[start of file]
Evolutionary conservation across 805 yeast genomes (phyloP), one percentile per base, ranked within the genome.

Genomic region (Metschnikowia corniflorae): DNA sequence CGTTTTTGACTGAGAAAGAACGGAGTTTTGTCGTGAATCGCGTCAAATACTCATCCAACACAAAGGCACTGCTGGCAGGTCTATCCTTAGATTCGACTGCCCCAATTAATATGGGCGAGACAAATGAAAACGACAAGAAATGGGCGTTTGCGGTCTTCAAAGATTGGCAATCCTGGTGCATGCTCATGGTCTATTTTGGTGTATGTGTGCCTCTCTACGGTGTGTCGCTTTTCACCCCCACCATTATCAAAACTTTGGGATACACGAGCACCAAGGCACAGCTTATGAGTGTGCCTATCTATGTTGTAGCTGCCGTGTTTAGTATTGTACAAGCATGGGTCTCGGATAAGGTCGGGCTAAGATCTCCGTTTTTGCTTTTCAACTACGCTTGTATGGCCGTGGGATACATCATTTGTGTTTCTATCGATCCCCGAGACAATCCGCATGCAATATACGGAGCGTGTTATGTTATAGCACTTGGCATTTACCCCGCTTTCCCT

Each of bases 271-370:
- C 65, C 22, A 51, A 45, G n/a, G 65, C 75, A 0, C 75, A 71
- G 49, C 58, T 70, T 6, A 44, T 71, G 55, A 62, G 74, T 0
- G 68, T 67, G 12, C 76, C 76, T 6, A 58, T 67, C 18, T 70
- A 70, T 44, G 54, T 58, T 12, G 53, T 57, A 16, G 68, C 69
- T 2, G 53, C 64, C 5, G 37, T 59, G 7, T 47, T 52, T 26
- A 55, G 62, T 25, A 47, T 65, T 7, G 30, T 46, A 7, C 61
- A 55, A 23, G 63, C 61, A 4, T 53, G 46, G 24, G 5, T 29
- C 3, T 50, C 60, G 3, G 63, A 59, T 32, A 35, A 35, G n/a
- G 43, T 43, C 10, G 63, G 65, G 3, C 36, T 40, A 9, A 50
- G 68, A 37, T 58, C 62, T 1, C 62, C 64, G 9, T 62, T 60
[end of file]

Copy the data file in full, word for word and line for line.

Evolutionary conservation across 805 yeast genomes (phyloP), one percentile per base, ranked within the genome.

Genomic region (Metschnikowia corniflorae): DNA sequence CGTTTTTGACTGAGAAAGAACGGAGTTTTGTCGTGAATCGCGTCAAATACTCATCCAACACAAAGGCACTGCTGGCAGGTCTATCCTTAGATTCGACTGCCCCAATTAATATGGGCGAGACAAATGAAAACGACAAGAAATGGGCGTTTGCGGTCTTCAAAGATTGGCAATCCTGGTGCATGCTCATGGTCTATTTTGGTGTATGTGTGCCTCTCTACGGTGTGTCGCTTTTCACCCCCACCATTATCAAAACTTTGGGATACACGAGCACCAAGGCACAGCTTATGAGTGTGCCTATCTATGTTGTAGCTGCCGTGTTTAGTATTGTACAAGCATGGGTCTCGGATAAGGTCGGGCTAAGATCTCCGTTTTTGCTTTTCAACTACGCTTGTATGGCCGTGGGATACATCATTTGTGTTTCTATCGATCCCCGAGACAATCCGCATGCAATATACGGAGCGTGTTATGTTATAGCACTTGGCATTTACCCCGCTTTCCCT

Each of bases 271-370:
- C 65, C 22, A 51, A 45, G n/a, G 65, C 75, A 0, C 75, A 71
- G 49, C 58, T 70, T 6, A 44, T 71, G 55, A 62, G 74, T 0
- G 68, T 67, G 12, C 76, C 76, T 6, A 58, T 67, C 18, T 70
- A 70, T 44, G 54, T 58, T 12, G 53, T 57, A 16, G 68, C 69
- T 2, G 53, C 64, C 5, G 37, T 59, G 7, T 47, T 52, T 26
- A 55, G 62, T 25, A 47, T 65, T 7, G 30, T 46, A 7, C 61
- A 55, A 23, G 63, C 61, A 4, T 53, G 46, G 24, G 5, T 29
- C 3, T 50, C 60, G 3, G 63, A 59, T 32, A 35, A 35, G n/a
- G 43, T 43, C 10, G 63, G 65, G 3, C 36, T 40, A 9, A 50
- G 68, A 37, T 58, C 62, T 1, C 62, C 64, G 9, T 62, T 60